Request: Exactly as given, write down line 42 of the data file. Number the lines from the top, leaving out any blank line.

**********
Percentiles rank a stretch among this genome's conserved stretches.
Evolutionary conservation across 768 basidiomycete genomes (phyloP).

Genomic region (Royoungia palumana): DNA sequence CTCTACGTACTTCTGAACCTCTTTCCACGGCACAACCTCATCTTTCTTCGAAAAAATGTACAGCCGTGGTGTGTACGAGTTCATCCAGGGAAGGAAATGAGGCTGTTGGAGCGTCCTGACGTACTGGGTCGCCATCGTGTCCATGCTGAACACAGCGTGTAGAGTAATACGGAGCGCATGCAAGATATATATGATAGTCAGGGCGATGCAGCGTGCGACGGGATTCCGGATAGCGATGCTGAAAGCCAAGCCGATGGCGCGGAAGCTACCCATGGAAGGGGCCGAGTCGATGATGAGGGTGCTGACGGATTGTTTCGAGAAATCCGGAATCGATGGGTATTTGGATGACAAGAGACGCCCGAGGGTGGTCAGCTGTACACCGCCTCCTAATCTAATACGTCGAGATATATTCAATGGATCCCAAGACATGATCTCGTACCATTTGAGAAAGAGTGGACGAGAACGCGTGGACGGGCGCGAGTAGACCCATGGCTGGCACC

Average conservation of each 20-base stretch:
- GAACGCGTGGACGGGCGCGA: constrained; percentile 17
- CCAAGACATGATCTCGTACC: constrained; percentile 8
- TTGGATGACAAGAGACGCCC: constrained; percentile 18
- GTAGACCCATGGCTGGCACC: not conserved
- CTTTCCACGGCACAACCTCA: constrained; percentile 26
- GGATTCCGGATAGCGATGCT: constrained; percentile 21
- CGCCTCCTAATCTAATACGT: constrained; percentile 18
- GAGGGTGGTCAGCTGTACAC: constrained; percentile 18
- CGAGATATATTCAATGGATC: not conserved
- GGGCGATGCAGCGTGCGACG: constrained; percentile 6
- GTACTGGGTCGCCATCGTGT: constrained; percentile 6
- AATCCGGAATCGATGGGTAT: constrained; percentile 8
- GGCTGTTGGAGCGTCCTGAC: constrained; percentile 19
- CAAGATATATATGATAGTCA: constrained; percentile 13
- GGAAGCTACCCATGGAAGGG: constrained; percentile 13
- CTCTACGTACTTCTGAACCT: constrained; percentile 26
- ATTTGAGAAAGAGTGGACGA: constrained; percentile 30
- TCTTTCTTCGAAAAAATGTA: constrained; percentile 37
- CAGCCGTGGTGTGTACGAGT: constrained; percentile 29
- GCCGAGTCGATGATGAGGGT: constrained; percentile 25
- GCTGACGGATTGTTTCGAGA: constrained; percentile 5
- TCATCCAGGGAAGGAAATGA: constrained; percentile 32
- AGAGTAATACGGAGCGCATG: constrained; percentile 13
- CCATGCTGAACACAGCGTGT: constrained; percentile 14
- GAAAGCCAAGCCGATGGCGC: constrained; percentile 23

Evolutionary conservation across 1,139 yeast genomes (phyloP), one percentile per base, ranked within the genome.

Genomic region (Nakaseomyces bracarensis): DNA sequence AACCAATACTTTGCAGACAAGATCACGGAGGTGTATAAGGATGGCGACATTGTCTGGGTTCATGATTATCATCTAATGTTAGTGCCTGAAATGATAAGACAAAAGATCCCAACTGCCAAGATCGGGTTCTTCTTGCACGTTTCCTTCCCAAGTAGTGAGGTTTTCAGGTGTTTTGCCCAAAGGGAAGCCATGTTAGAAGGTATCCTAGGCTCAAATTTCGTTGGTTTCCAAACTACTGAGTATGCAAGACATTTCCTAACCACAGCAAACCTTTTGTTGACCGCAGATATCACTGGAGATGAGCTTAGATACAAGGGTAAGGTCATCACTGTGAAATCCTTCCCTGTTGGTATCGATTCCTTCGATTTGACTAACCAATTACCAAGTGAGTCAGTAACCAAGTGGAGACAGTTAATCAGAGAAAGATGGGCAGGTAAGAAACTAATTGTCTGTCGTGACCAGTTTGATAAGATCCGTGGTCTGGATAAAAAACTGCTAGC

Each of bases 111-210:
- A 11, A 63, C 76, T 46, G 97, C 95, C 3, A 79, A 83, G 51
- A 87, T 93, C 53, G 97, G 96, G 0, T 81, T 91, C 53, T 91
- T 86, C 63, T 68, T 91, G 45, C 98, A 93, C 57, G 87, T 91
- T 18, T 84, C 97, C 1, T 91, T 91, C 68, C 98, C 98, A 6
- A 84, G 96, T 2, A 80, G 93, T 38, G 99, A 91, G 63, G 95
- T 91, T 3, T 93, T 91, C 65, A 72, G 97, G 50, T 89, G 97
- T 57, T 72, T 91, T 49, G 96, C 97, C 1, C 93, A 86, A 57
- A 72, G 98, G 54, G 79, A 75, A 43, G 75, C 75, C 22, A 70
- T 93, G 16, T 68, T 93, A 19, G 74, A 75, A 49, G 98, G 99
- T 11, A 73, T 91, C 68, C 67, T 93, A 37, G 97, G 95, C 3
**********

- T 11, A 73, T 91, C 68, C 67, T 93, A 37, G 97, G 95, C 3